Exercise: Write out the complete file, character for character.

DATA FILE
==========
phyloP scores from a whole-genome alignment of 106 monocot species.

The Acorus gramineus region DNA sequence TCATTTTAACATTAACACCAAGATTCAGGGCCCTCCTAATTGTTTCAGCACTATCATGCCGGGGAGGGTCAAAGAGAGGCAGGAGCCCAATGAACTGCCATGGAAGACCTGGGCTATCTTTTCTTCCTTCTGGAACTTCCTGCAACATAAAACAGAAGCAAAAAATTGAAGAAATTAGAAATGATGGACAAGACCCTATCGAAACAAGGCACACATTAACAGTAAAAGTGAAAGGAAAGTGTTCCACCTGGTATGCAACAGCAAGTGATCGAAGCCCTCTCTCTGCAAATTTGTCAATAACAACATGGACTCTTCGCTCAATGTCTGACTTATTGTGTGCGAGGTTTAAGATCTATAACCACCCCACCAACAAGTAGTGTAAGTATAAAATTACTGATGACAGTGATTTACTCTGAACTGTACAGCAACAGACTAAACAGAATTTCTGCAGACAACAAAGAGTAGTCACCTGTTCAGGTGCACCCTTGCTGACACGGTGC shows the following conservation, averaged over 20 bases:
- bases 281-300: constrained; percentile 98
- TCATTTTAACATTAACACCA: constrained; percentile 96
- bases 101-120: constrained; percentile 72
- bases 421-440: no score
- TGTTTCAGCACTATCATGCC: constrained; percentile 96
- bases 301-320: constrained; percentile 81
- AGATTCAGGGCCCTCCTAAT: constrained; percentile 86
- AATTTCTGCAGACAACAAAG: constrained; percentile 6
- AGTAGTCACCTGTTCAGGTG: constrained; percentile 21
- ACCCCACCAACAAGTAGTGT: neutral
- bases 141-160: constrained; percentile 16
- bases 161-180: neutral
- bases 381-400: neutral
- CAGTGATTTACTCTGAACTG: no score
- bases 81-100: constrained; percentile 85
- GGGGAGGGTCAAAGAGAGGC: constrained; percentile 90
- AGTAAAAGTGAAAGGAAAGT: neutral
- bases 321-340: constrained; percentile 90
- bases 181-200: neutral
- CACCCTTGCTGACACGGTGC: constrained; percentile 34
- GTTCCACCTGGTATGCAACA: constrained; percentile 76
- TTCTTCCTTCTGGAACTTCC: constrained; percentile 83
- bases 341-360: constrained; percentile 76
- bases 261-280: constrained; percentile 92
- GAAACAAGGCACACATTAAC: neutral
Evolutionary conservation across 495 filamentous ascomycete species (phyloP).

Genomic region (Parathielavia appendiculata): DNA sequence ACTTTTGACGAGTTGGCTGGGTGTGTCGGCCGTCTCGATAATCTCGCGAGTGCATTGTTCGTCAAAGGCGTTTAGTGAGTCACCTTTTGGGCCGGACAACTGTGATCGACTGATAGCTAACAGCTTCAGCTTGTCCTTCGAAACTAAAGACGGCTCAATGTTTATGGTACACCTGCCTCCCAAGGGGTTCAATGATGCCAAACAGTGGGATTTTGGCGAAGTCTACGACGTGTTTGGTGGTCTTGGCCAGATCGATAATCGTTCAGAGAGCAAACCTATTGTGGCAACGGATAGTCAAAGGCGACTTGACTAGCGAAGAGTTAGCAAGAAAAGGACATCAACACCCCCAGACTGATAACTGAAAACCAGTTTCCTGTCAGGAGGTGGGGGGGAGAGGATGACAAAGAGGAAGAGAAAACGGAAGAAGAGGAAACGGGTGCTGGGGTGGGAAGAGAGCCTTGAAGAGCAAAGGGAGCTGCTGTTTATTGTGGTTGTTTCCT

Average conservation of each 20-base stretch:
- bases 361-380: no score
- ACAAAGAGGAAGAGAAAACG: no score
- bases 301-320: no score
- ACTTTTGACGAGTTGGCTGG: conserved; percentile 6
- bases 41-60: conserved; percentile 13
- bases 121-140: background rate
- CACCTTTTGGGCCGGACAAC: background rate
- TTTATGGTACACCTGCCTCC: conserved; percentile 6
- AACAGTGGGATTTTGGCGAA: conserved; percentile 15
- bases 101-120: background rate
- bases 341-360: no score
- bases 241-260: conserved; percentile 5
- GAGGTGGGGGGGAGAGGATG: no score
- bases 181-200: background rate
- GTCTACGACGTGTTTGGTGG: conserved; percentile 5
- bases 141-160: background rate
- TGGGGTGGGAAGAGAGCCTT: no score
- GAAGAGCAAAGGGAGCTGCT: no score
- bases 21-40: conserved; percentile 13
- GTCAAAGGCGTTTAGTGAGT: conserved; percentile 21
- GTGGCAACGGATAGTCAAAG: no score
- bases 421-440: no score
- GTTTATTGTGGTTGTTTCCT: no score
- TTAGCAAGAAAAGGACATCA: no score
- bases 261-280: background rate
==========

phyloP scores from a whole-genome alignment of 106 monocot species.

The Acorus gramineus region DNA sequence TCATTTTAACATTAACACCAAGATTCAGGGCCCTCCTAATTGTTTCAGCACTATCATGCCGGGGAGGGTCAAAGAGAGGCAGGAGCCCAATGAACTGCCATGGAAGACCTGGGCTATCTTTTCTTCCTTCTGGAACTTCCTGCAACATAAAACAGAAGCAAAAAATTGAAGAAATTAGAAATGATGGACAAGACCCTATCGAAACAAGGCACACATTAACAGTAAAAGTGAAAGGAAAGTGTTCCACCTGGTATGCAACAGCAAGTGATCGAAGCCCTCTCTCTGCAAATTTGTCAATAACAACATGGACTCTTCGCTCAATGTCTGACTTATTGTGTGCGAGGTTTAAGATCTATAACCACCCCACCAACAAGTAGTGTAAGTATAAAATTACTGATGACAGTGATTTACTCTGAACTGTACAGCAACAGACTAAACAGAATTTCTGCAGACAACAAAGAGTAGTCACCTGTTCAGGTGCACCCTTGCTGACACGGTGC shows the following conservation, averaged over 20 bases:
- bases 281-300: constrained; percentile 98
- TCATTTTAACATTAACACCA: constrained; percentile 96
- bases 101-120: constrained; percentile 72
- bases 421-440: no score
- TGTTTCAGCACTATCATGCC: constrained; percentile 96
- bases 301-320: constrained; percentile 81
- AGATTCAGGGCCCTCCTAAT: constrained; percentile 86
- AATTTCTGCAGACAACAAAG: constrained; percentile 6
- AGTAGTCACCTGTTCAGGTG: constrained; percentile 21
- ACCCCACCAACAAGTAGTGT: neutral
- bases 141-160: constrained; percentile 16
- bases 161-180: neutral
- bases 381-400: neutral
- CAGTGATTTACTCTGAACTG: no score
- bases 81-100: constrained; percentile 85
- GGGGAGGGTCAAAGAGAGGC: constrained; percentile 90
- AGTAAAAGTGAAAGGAAAGT: neutral
- bases 321-340: constrained; percentile 90
- bases 181-200: neutral
- CACCCTTGCTGACACGGTGC: constrained; percentile 34
- GTTCCACCTGGTATGCAACA: constrained; percentile 76
- TTCTTCCTTCTGGAACTTCC: constrained; percentile 83
- bases 341-360: constrained; percentile 76
- bases 261-280: constrained; percentile 92
- GAAACAAGGCACACATTAAC: neutral
Evolutionary conservation across 495 filamentous ascomycete species (phyloP).

Genomic region (Parathielavia appendiculata): DNA sequence ACTTTTGACGAGTTGGCTGGGTGTGTCGGCCGTCTCGATAATCTCGCGAGTGCATTGTTCGTCAAAGGCGTTTAGTGAGTCACCTTTTGGGCCGGACAACTGTGATCGACTGATAGCTAACAGCTTCAGCTTGTCCTTCGAAACTAAAGACGGCTCAATGTTTATGGTACACCTGCCTCCCAAGGGGTTCAATGATGCCAAACAGTGGGATTTTGGCGAAGTCTACGACGTGTTTGGTGGTCTTGGCCAGATCGATAATCGTTCAGAGAGCAAACCTATTGTGGCAACGGATAGTCAAAGGCGACTTGACTAGCGAAGAGTTAGCAAGAAAAGGACATCAACACCCCCAGACTGATAACTGAAAACCAGTTTCCTGTCAGGAGGTGGGGGGGAGAGGATGACAAAGAGGAAGAGAAAACGGAAGAAGAGGAAACGGGTGCTGGGGTGGGAAGAGAGCCTTGAAGAGCAAAGGGAGCTGCTGTTTATTGTGGTTGTTTCCT

Average conservation of each 20-base stretch:
- bases 361-380: no score
- ACAAAGAGGAAGAGAAAACG: no score
- bases 301-320: no score
- ACTTTTGACGAGTTGGCTGG: conserved; percentile 6
- bases 41-60: conserved; percentile 13
- bases 121-140: background rate
- CACCTTTTGGGCCGGACAAC: background rate
- TTTATGGTACACCTGCCTCC: conserved; percentile 6
- AACAGTGGGATTTTGGCGAA: conserved; percentile 15
- bases 101-120: background rate
- bases 341-360: no score
- bases 241-260: conserved; percentile 5
- GAGGTGGGGGGGAGAGGATG: no score
- bases 181-200: background rate
- GTCTACGACGTGTTTGGTGG: conserved; percentile 5
- bases 141-160: background rate
- TGGGGTGGGAAGAGAGCCTT: no score
- GAAGAGCAAAGGGAGCTGCT: no score
- bases 21-40: conserved; percentile 13
- GTCAAAGGCGTTTAGTGAGT: conserved; percentile 21
- GTGGCAACGGATAGTCAAAG: no score
- bases 421-440: no score
- GTTTATTGTGGTTGTTTCCT: no score
- TTAGCAAGAAAAGGACATCA: no score
- bases 261-280: background rate